Can you give us a hint about what’s coming next for you, book-wise?

I don’t know. I am full of possibilities, but honestly, I’m going to take a break. It took me three years to write this book and it was emotionally wrenching to write. It did deal with a lot of negative stuff. And conceivably it may be the last book[k1] that I write.

I’ve written 23 novels. I’ve been at it for a quarter of a century. I think in a lot of ways this book is the capstone of all the things that I’ve been talking about in bits and pieces. [It’s a] philosophical statement about utilitarian philosophy, which is a philosophy which I think is wonderful. It’s a statement about the value of Canadian science on the world stage which is something I’ve been trumpeting to one degree or another in many a book. And it’s a novel about the wonders of the universe and how we are intimately connected to quantum physics, to the absolute realm of the very small. And it’s going to be a very tough act to top.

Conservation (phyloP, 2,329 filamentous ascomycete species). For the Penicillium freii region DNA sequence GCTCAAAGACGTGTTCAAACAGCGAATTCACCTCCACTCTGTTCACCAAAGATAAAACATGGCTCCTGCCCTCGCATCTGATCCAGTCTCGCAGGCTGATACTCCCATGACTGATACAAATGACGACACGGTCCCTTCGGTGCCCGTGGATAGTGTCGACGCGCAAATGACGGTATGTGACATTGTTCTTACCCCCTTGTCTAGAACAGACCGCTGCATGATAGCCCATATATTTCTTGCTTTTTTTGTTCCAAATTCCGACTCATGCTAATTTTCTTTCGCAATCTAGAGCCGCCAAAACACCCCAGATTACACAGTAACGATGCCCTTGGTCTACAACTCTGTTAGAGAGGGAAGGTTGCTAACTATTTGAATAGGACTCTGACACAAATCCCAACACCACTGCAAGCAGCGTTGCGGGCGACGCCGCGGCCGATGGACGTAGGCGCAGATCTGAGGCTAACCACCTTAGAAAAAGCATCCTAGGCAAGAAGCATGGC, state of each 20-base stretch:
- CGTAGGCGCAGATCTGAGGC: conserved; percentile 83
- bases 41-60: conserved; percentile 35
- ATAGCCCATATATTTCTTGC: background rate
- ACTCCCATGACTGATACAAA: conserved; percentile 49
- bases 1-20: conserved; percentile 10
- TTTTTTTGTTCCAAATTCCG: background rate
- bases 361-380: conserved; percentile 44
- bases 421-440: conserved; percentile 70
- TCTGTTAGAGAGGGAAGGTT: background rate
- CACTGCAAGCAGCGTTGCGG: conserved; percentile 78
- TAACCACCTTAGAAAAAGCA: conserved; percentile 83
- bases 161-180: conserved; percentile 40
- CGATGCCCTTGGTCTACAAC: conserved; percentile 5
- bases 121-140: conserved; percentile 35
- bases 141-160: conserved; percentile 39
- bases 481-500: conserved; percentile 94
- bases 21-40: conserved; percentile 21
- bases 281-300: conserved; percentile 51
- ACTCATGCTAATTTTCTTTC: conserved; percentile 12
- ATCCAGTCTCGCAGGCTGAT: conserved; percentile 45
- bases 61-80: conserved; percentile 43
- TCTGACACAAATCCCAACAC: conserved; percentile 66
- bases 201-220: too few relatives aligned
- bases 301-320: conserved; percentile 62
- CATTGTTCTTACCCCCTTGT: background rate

I’m just seeing how things are playing out. I’m not in a rush at the moment. I’m just waiting to see what the future holds — not a bad place for a science fiction writer to be.